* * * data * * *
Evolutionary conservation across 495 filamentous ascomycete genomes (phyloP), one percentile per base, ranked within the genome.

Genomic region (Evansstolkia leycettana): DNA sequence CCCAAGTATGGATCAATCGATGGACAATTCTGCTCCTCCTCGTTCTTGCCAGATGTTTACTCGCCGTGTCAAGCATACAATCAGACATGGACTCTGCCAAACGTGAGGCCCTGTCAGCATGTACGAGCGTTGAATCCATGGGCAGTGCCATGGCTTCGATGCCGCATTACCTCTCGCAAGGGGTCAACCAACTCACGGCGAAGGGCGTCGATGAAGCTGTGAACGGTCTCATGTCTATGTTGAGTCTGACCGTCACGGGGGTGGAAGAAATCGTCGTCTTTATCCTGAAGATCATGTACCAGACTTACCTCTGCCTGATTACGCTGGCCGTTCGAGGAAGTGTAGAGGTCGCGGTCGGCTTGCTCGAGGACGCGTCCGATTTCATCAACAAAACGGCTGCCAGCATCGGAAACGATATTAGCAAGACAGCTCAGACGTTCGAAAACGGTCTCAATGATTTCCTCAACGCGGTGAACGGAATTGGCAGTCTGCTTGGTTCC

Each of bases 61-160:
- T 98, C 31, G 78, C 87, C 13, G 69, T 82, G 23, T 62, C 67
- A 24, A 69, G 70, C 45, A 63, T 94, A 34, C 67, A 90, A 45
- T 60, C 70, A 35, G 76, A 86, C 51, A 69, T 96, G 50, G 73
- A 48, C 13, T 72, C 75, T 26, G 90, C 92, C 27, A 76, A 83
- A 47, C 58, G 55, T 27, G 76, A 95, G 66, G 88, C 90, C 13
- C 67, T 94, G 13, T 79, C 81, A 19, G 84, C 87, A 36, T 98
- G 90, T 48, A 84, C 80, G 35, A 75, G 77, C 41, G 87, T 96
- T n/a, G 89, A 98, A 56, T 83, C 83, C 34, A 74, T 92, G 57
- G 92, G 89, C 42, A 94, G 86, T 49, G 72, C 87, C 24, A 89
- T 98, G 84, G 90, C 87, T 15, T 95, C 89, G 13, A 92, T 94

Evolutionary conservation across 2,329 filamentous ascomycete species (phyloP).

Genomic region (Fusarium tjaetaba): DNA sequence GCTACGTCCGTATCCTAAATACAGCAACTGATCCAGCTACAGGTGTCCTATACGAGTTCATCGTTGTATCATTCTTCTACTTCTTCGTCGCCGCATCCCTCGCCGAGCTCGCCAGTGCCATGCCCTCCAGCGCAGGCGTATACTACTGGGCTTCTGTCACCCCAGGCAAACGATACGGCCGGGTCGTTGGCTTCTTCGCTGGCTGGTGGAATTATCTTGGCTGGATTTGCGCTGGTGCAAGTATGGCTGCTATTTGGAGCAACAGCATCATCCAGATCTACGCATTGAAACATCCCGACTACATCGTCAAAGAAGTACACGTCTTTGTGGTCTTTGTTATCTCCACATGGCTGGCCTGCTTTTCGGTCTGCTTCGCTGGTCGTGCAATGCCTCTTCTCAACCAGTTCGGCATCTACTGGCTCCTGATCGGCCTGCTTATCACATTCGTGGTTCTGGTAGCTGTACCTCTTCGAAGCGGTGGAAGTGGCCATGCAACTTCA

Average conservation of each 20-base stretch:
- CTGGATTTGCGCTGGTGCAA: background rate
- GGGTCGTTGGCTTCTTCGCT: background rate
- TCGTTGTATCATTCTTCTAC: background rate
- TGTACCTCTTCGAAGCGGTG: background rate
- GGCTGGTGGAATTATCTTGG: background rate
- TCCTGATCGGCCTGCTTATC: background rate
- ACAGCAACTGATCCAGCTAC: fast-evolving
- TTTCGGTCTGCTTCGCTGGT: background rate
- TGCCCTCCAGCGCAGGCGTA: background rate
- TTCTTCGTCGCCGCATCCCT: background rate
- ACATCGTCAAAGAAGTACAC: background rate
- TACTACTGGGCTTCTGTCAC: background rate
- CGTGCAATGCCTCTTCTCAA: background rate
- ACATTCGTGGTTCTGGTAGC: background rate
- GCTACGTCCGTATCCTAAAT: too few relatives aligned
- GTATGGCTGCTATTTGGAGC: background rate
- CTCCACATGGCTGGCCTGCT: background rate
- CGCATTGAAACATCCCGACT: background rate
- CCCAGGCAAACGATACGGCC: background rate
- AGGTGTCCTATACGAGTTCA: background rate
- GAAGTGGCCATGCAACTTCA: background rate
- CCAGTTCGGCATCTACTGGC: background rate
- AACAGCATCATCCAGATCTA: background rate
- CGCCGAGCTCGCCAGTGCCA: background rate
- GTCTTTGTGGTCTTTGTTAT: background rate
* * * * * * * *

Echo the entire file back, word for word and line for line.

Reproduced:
Evolutionary conservation across 495 filamentous ascomycete genomes (phyloP), one percentile per base, ranked within the genome.

Genomic region (Evansstolkia leycettana): DNA sequence CCCAAGTATGGATCAATCGATGGACAATTCTGCTCCTCCTCGTTCTTGCCAGATGTTTACTCGCCGTGTCAAGCATACAATCAGACATGGACTCTGCCAAACGTGAGGCCCTGTCAGCATGTACGAGCGTTGAATCCATGGGCAGTGCCATGGCTTCGATGCCGCATTACCTCTCGCAAGGGGTCAACCAACTCACGGCGAAGGGCGTCGATGAAGCTGTGAACGGTCTCATGTCTATGTTGAGTCTGACCGTCACGGGGGTGGAAGAAATCGTCGTCTTTATCCTGAAGATCATGTACCAGACTTACCTCTGCCTGATTACGCTGGCCGTTCGAGGAAGTGTAGAGGTCGCGGTCGGCTTGCTCGAGGACGCGTCCGATTTCATCAACAAAACGGCTGCCAGCATCGGAAACGATATTAGCAAGACAGCTCAGACGTTCGAAAACGGTCTCAATGATTTCCTCAACGCGGTGAACGGAATTGGCAGTCTGCTTGGTTCC

Each of bases 61-160:
- T 98, C 31, G 78, C 87, C 13, G 69, T 82, G 23, T 62, C 67
- A 24, A 69, G 70, C 45, A 63, T 94, A 34, C 67, A 90, A 45
- T 60, C 70, A 35, G 76, A 86, C 51, A 69, T 96, G 50, G 73
- A 48, C 13, T 72, C 75, T 26, G 90, C 92, C 27, A 76, A 83
- A 47, C 58, G 55, T 27, G 76, A 95, G 66, G 88, C 90, C 13
- C 67, T 94, G 13, T 79, C 81, A 19, G 84, C 87, A 36, T 98
- G 90, T 48, A 84, C 80, G 35, A 75, G 77, C 41, G 87, T 96
- T n/a, G 89, A 98, A 56, T 83, C 83, C 34, A 74, T 92, G 57
- G 92, G 89, C 42, A 94, G 86, T 49, G 72, C 87, C 24, A 89
- T 98, G 84, G 90, C 87, T 15, T 95, C 89, G 13, A 92, T 94

Evolutionary conservation across 2,329 filamentous ascomycete species (phyloP).

Genomic region (Fusarium tjaetaba): DNA sequence GCTACGTCCGTATCCTAAATACAGCAACTGATCCAGCTACAGGTGTCCTATACGAGTTCATCGTTGTATCATTCTTCTACTTCTTCGTCGCCGCATCCCTCGCCGAGCTCGCCAGTGCCATGCCCTCCAGCGCAGGCGTATACTACTGGGCTTCTGTCACCCCAGGCAAACGATACGGCCGGGTCGTTGGCTTCTTCGCTGGCTGGTGGAATTATCTTGGCTGGATTTGCGCTGGTGCAAGTATGGCTGCTATTTGGAGCAACAGCATCATCCAGATCTACGCATTGAAACATCCCGACTACATCGTCAAAGAAGTACACGTCTTTGTGGTCTTTGTTATCTCCACATGGCTGGCCTGCTTTTCGGTCTGCTTCGCTGGTCGTGCAATGCCTCTTCTCAACCAGTTCGGCATCTACTGGCTCCTGATCGGCCTGCTTATCACATTCGTGGTTCTGGTAGCTGTACCTCTTCGAAGCGGTGGAAGTGGCCATGCAACTTCA

Average conservation of each 20-base stretch:
- CTGGATTTGCGCTGGTGCAA: background rate
- GGGTCGTTGGCTTCTTCGCT: background rate
- TCGTTGTATCATTCTTCTAC: background rate
- TGTACCTCTTCGAAGCGGTG: background rate
- GGCTGGTGGAATTATCTTGG: background rate
- TCCTGATCGGCCTGCTTATC: background rate
- ACAGCAACTGATCCAGCTAC: fast-evolving
- TTTCGGTCTGCTTCGCTGGT: background rate
- TGCCCTCCAGCGCAGGCGTA: background rate
- TTCTTCGTCGCCGCATCCCT: background rate
- ACATCGTCAAAGAAGTACAC: background rate
- TACTACTGGGCTTCTGTCAC: background rate
- CGTGCAATGCCTCTTCTCAA: background rate
- ACATTCGTGGTTCTGGTAGC: background rate
- GCTACGTCCGTATCCTAAAT: too few relatives aligned
- GTATGGCTGCTATTTGGAGC: background rate
- CTCCACATGGCTGGCCTGCT: background rate
- CGCATTGAAACATCCCGACT: background rate
- CCCAGGCAAACGATACGGCC: background rate
- AGGTGTCCTATACGAGTTCA: background rate
- GAAGTGGCCATGCAACTTCA: background rate
- CCAGTTCGGCATCTACTGGC: background rate
- AACAGCATCATCCAGATCTA: background rate
- CGCCGAGCTCGCCAGTGCCA: background rate
- GTCTTTGTGGTCTTTGTTAT: background rate